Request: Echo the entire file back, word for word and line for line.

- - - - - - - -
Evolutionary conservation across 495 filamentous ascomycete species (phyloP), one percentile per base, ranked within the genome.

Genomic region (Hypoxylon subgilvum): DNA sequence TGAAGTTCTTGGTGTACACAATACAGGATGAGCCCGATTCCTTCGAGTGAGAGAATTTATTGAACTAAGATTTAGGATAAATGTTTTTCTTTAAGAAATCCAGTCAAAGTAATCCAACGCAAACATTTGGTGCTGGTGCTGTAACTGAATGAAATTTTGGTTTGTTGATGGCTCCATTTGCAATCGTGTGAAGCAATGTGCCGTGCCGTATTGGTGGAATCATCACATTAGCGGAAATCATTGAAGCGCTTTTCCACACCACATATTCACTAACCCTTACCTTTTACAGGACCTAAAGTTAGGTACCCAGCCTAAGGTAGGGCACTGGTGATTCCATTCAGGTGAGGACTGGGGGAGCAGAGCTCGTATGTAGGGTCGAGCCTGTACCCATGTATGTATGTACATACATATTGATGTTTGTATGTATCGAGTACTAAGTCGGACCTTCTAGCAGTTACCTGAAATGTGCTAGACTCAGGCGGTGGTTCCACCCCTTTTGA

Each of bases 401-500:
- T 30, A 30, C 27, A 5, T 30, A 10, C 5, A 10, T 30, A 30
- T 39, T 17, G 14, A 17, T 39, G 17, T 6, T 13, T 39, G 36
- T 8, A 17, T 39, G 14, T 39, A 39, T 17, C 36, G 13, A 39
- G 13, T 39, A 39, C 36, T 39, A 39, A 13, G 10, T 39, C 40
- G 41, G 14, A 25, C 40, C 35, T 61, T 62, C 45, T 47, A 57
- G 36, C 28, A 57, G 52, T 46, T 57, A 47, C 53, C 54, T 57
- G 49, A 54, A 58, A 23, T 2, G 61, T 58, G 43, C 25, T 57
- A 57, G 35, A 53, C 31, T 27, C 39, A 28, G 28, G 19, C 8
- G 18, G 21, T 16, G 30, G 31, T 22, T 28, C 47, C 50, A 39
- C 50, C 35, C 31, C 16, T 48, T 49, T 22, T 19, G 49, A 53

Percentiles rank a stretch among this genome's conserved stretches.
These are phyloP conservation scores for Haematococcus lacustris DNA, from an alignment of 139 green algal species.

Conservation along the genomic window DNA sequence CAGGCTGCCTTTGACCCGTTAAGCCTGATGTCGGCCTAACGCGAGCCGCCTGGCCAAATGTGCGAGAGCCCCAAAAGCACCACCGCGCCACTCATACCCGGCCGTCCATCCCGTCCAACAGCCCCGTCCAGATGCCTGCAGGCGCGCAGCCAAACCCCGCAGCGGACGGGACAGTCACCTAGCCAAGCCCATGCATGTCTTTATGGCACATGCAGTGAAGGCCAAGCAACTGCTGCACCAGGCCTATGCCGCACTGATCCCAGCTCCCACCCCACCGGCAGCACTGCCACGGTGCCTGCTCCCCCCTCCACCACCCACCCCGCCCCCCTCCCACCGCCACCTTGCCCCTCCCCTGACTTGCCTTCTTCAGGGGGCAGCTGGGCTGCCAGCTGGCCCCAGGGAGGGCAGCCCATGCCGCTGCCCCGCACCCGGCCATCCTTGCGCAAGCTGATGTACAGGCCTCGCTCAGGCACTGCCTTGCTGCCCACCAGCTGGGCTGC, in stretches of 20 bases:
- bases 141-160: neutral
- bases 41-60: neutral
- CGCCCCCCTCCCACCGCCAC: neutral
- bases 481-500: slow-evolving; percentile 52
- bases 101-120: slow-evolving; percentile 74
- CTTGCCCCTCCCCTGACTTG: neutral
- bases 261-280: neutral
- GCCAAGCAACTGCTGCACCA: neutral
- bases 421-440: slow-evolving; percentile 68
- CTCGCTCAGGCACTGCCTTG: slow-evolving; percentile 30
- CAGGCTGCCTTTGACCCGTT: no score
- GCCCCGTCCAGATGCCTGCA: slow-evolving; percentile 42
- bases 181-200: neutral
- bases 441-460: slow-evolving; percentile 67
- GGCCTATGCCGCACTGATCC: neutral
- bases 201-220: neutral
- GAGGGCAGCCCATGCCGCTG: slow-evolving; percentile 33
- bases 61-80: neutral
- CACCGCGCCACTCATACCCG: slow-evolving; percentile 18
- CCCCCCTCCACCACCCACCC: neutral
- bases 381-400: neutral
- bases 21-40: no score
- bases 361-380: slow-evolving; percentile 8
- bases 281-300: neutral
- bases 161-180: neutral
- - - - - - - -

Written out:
Evolutionary conservation across 495 filamentous ascomycete species (phyloP), one percentile per base, ranked within the genome.

Genomic region (Hypoxylon subgilvum): DNA sequence TGAAGTTCTTGGTGTACACAATACAGGATGAGCCCGATTCCTTCGAGTGAGAGAATTTATTGAACTAAGATTTAGGATAAATGTTTTTCTTTAAGAAATCCAGTCAAAGTAATCCAACGCAAACATTTGGTGCTGGTGCTGTAACTGAATGAAATTTTGGTTTGTTGATGGCTCCATTTGCAATCGTGTGAAGCAATGTGCCGTGCCGTATTGGTGGAATCATCACATTAGCGGAAATCATTGAAGCGCTTTTCCACACCACATATTCACTAACCCTTACCTTTTACAGGACCTAAAGTTAGGTACCCAGCCTAAGGTAGGGCACTGGTGATTCCATTCAGGTGAGGACTGGGGGAGCAGAGCTCGTATGTAGGGTCGAGCCTGTACCCATGTATGTATGTACATACATATTGATGTTTGTATGTATCGAGTACTAAGTCGGACCTTCTAGCAGTTACCTGAAATGTGCTAGACTCAGGCGGTGGTTCCACCCCTTTTGA

Each of bases 401-500:
- T 30, A 30, C 27, A 5, T 30, A 10, C 5, A 10, T 30, A 30
- T 39, T 17, G 14, A 17, T 39, G 17, T 6, T 13, T 39, G 36
- T 8, A 17, T 39, G 14, T 39, A 39, T 17, C 36, G 13, A 39
- G 13, T 39, A 39, C 36, T 39, A 39, A 13, G 10, T 39, C 40
- G 41, G 14, A 25, C 40, C 35, T 61, T 62, C 45, T 47, A 57
- G 36, C 28, A 57, G 52, T 46, T 57, A 47, C 53, C 54, T 57
- G 49, A 54, A 58, A 23, T 2, G 61, T 58, G 43, C 25, T 57
- A 57, G 35, A 53, C 31, T 27, C 39, A 28, G 28, G 19, C 8
- G 18, G 21, T 16, G 30, G 31, T 22, T 28, C 47, C 50, A 39
- C 50, C 35, C 31, C 16, T 48, T 49, T 22, T 19, G 49, A 53

Percentiles rank a stretch among this genome's conserved stretches.
These are phyloP conservation scores for Haematococcus lacustris DNA, from an alignment of 139 green algal species.

Conservation along the genomic window DNA sequence CAGGCTGCCTTTGACCCGTTAAGCCTGATGTCGGCCTAACGCGAGCCGCCTGGCCAAATGTGCGAGAGCCCCAAAAGCACCACCGCGCCACTCATACCCGGCCGTCCATCCCGTCCAACAGCCCCGTCCAGATGCCTGCAGGCGCGCAGCCAAACCCCGCAGCGGACGGGACAGTCACCTAGCCAAGCCCATGCATGTCTTTATGGCACATGCAGTGAAGGCCAAGCAACTGCTGCACCAGGCCTATGCCGCACTGATCCCAGCTCCCACCCCACCGGCAGCACTGCCACGGTGCCTGCTCCCCCCTCCACCACCCACCCCGCCCCCCTCCCACCGCCACCTTGCCCCTCCCCTGACTTGCCTTCTTCAGGGGGCAGCTGGGCTGCCAGCTGGCCCCAGGGAGGGCAGCCCATGCCGCTGCCCCGCACCCGGCCATCCTTGCGCAAGCTGATGTACAGGCCTCGCTCAGGCACTGCCTTGCTGCCCACCAGCTGGGCTGC, in stretches of 20 bases:
- bases 141-160: neutral
- bases 41-60: neutral
- CGCCCCCCTCCCACCGCCAC: neutral
- bases 481-500: slow-evolving; percentile 52
- bases 101-120: slow-evolving; percentile 74
- CTTGCCCCTCCCCTGACTTG: neutral
- bases 261-280: neutral
- GCCAAGCAACTGCTGCACCA: neutral
- bases 421-440: slow-evolving; percentile 68
- CTCGCTCAGGCACTGCCTTG: slow-evolving; percentile 30
- CAGGCTGCCTTTGACCCGTT: no score
- GCCCCGTCCAGATGCCTGCA: slow-evolving; percentile 42
- bases 181-200: neutral
- bases 441-460: slow-evolving; percentile 67
- GGCCTATGCCGCACTGATCC: neutral
- bases 201-220: neutral
- GAGGGCAGCCCATGCCGCTG: slow-evolving; percentile 33
- bases 61-80: neutral
- CACCGCGCCACTCATACCCG: slow-evolving; percentile 18
- CCCCCCTCCACCACCCACCC: neutral
- bases 381-400: neutral
- bases 21-40: no score
- bases 361-380: slow-evolving; percentile 8
- bases 281-300: neutral
- bases 161-180: neutral